Last year´s drought was too extreme for some of the poplar trees we planted in Jundiz-Ariñez (Álava, northern Spain) as part of our PhytoSUDOE phytomanagement project. Half of them were inoculated with mycorrhizae, to facilitate their establishment. This week, after an in situ analysis of tree status, carried out by members of NEIKER, University of the Basque Country and the Centre for Environmental Studies (Vitoria-Gasteiz), we decided to plant some new poplars in both the degraded and contaminated plots.
We are currently collaborating with the University of the Basque Country (Dr. Estilita Ruiz-Romera and Dr. Miren Martínez-Santos) in the assessment of the impact of anthropogenic contamination from untreated and treated residual and industrial wastewaters on the structure and function of bacterial communities present in river sediments. To this purpose, we are combining functional information (RT-qPCR) on denitrification genes (nirS, nirK, nosZ) with structural data obtained from 16S rRNA metabarcoding. We have recently identified some interesting interactions between the nitrogen (autotrophic and heterotrophic denitrification) and sulphur cycles, with consequences for the emission of greenhouse gases (i.e., N2O).
We visited (February 1st, 2018) a Biocomposting Plant in Artajona (Navarra, Spain) where they prepare high quality (even, ecological) composts from different types of residues. We are currently most interested in the use of organic amendments in agriculture. In particular, we are investigating the links between these organic amendments and the possible dissemination of antibiotic resistant bacteria and antibiotic resistant genes. Our aim is to select the best amendments for agricultural purposes, from the point of view of carbon sequestration and improvement of soil fertility and quality, while reducing the risks of ecosystem degradation through the introduction of (emerging) contaminants.
El proyecto NATURADAPT, sobre “Estándares y directrices para la evaluación de efectividad y diseño de soluciones basadas en la naturaleza para la adaptación urbana al cambio climático con enfoque multiescalar”, sigue su curso. Nos hemos reunido en la sede de Tecnalia para terminar de definir la metodología de evaluación de la efectividad de las Soluciones Naturales en términos de reducción de temperatura, captación de escorrentía, secuestro de carbono y mejora de la biodiversidad. Asimismo, hemos abordado la definición de escenarios que permitirá aplicar la metodología diseñada a un caso de estudio piloto. El caso de estudio se ubica en el área Txomin Enea de Donostia-San Sebastián, actualmente en plena transformación urbanística.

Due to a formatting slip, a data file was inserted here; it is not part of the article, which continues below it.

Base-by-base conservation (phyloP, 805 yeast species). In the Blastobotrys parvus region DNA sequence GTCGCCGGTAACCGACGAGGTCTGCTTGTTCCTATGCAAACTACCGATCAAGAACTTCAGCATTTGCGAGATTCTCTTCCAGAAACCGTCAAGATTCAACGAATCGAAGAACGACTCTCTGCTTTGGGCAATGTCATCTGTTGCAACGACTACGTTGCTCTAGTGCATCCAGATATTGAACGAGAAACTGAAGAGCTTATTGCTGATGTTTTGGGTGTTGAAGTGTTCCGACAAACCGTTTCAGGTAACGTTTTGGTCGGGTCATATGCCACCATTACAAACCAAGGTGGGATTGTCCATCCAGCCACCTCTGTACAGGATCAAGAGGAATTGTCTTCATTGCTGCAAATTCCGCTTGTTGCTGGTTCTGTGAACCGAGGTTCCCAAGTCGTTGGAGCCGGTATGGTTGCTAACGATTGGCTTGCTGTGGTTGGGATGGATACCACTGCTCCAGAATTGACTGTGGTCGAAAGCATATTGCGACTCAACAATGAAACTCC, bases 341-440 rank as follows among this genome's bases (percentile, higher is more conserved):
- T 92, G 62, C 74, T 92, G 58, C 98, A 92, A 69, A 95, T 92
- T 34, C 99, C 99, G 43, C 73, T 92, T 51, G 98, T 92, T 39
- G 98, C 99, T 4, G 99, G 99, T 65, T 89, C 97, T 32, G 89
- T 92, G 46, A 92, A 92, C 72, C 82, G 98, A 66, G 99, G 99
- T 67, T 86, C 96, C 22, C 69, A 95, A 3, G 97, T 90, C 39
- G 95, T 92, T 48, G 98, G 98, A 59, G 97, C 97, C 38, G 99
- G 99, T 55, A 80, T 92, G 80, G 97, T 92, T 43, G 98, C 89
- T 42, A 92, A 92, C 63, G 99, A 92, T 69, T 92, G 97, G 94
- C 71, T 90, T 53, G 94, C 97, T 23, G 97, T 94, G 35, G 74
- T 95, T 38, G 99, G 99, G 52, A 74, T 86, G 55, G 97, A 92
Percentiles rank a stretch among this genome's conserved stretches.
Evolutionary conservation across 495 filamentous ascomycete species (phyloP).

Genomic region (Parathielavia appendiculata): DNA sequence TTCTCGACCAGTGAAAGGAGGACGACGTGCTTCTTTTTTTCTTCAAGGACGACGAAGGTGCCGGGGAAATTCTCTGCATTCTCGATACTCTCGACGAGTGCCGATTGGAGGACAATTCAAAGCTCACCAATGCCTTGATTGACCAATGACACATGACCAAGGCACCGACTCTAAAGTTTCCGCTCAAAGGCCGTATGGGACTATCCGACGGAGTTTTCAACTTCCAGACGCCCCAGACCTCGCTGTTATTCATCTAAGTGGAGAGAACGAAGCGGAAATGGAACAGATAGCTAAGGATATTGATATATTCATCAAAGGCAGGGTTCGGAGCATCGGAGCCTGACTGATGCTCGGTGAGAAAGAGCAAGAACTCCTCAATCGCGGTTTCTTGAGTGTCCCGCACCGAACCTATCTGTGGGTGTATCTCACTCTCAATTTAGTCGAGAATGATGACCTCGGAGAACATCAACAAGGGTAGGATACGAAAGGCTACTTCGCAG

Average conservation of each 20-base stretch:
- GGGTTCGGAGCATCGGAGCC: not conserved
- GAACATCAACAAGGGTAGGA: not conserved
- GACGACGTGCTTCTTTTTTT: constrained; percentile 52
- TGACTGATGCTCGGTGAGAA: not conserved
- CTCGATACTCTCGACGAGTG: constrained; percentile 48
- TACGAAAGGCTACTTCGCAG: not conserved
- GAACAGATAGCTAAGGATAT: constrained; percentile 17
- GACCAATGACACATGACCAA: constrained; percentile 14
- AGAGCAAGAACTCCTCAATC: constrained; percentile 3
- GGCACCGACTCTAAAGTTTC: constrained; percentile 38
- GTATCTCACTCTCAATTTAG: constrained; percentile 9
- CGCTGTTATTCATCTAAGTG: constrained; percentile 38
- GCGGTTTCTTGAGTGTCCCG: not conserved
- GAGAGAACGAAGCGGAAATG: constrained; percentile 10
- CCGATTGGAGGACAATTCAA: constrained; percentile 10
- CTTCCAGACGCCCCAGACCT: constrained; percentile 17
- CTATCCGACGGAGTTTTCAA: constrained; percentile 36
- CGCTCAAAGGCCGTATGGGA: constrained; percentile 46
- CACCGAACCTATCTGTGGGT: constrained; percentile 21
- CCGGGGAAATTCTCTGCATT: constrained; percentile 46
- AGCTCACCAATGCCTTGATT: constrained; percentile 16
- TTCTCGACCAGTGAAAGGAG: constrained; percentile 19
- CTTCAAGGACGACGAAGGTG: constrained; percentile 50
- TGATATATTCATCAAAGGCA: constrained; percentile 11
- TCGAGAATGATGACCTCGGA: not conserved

Con el apoyo del Ministerio de Agricultura y Pesca, Alimentación y Medio Ambiente a través de la Fundación Biodiversidad:
We are about to start a new experiment on rhizoremediation of contaminated soil. Brassica juncea plants will be grown, under controlled Phytotron conditions, in soil simultaneously contaminated with metals and organic compounds. Different amendments (chicken manure, horse manure, etc.) will be used to both facilitate plant growth and stimulate the rate of contaminant degradation by rhizosphere microbial communities (i.e., bioremediation through biostimulation). In addition, bacterial strains isolated from the contaminated soil will be initially selected according to their (i) contaminant degradation potential and (ii) plant growth-promoting traits. A consortium of these strains will then be used for bioaugmentation purposes. Finally, apart from the reduction in the concentrations of the target contaminants, we will study the recovery of soil health, using a variety of physicochemical and microbial indicators of soil functioning, as a result of the application of the abovementioned rhizoremediation strategies.
Last Monday (October 16th, 2017), we visited our phytomanagement experimental field site located in Júndiz (Álava, Spain) to collect insects from the pitfall traps (pitfall traps are devices, commonly used as a passive sampling technique to assess insect diversity, to trap insects that are active on the ground surface) installed there around the contaminated plots (S5b site). During this visit, we observed the considerable adverse effects of this summer´s drought on the growth of poplar trees planted there, together with alfalfa plants, as part of the phytomanagement strategies applied in this contaminated site. The more frequent and intense droughts and heat waves experienced in the last years in our region point out to the great importance of adapting phytomanagement guidelines to the current scenario of climate change.